Probiotics improve metabolic patterns in children predisposed to coeliac disease

By Nikki Hancocks

- Last updated on GMT

Getty | luckystep
Getty | luckystep

Related tags Probiotics Research Gut health microbiome Nutrition

Supplementation with the probiotic strains Lactiplantibacillus plantarum and Lacticaseibacillus paracasei can have a signifitcant impact on the faecal metabolome in children with coeliac disease autoimmunity.

Coeliac disease (CD) is a lifelong immune-mediated enteropathy manifested as gluten intolerance. Gluten intolerance arises in a small fraction of gluten-exposed genetically higher risk individuals (carrying specific human leukocyte antigen (HLA) haplotypes) and its incidence seems to be rising globally​.

There are indications that the gut microbiome may play a role in CD pathogenesis, progression, and clinical presentatio​n. Several studies have reported imbalances in the gut microbiome of patients with CD, leading to dysbiosis. Studies in those with established CD​ are, however, prone to reverse causation, meaning it is unclear whether these alterations are a symptom of the disease or a contributing factor. 

Probiotics have been suggested as a potential adjunctive therapy for CD  but most of the trials have focussed on ongoing CD. The authors of the current study, from Czech University of Life Sciences, Prague, and Lund University, Sweden, note that changes in the gut environment may occur before the CD diagnosis, thus potentially allowing prevention.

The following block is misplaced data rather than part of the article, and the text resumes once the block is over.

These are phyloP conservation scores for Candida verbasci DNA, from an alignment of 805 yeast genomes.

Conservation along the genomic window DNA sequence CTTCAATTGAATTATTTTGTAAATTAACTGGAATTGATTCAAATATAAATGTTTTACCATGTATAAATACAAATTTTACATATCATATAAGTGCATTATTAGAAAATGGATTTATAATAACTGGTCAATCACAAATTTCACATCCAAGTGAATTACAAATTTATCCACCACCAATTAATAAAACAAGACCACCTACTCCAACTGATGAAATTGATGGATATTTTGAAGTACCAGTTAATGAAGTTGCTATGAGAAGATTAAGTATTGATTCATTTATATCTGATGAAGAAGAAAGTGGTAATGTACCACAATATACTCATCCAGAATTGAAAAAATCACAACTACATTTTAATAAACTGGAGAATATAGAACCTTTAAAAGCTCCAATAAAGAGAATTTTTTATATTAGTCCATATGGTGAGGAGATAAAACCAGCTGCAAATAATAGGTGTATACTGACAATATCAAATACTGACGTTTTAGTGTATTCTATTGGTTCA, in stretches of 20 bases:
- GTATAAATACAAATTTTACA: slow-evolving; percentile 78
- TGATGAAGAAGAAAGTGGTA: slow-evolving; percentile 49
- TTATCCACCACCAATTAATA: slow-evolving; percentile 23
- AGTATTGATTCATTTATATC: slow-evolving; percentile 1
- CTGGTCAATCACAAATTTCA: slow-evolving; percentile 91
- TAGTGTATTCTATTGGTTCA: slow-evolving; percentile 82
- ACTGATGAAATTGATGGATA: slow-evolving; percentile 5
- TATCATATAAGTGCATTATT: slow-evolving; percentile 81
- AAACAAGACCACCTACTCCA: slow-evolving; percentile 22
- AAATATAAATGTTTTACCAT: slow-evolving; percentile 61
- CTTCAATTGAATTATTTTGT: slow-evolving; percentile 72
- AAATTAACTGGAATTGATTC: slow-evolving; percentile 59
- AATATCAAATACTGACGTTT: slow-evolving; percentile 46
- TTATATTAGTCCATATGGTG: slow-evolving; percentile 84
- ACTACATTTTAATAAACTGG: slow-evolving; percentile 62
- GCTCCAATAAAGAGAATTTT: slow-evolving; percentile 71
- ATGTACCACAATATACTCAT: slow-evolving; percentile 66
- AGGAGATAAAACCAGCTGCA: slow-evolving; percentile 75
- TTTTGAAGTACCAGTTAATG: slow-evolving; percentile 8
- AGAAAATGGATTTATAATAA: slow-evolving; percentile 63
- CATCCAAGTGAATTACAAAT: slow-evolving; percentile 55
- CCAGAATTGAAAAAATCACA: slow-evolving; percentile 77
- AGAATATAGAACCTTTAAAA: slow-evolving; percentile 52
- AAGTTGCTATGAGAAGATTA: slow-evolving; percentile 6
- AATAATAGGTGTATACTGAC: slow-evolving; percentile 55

Faecal metabolites are primary products of microbial metabolism, but also reflect factors such as bile and enzyme activity, gut barrier function, transit time, and diet of the host. 

The most studied metabolites are short-chain fatty acids (SCFAs), end-products of bacterial saccharolytic activity. Especially in CD, SCFAs are of major interest due to their involvement in immunomodulatory functions such as the production of regulatory T-cells. Other metabolites with altered amounts in CD are glutamine and tryptophan, which also impact the immune system.

In this study, which utilised data from the Celiac disease Prevention with Probiotics (CiPP) study​, researchers aimed to describe the composition of the faecal metabolome in Children With Celiac Disease Autoimmunity and test its changes associated with the probiotic intervention.

They conclude that thhe combination of Lactiplantibacillus plantarum​ HEAL9 and Lacticaseibacillus paracasei​ 8700:2 showed marginal, though significant changes in the levels of numerous stool metabolites after six months of intervention, mainly consisting of differences in amino acids profiles, indicating a shift towards known healthier metabolic patterns.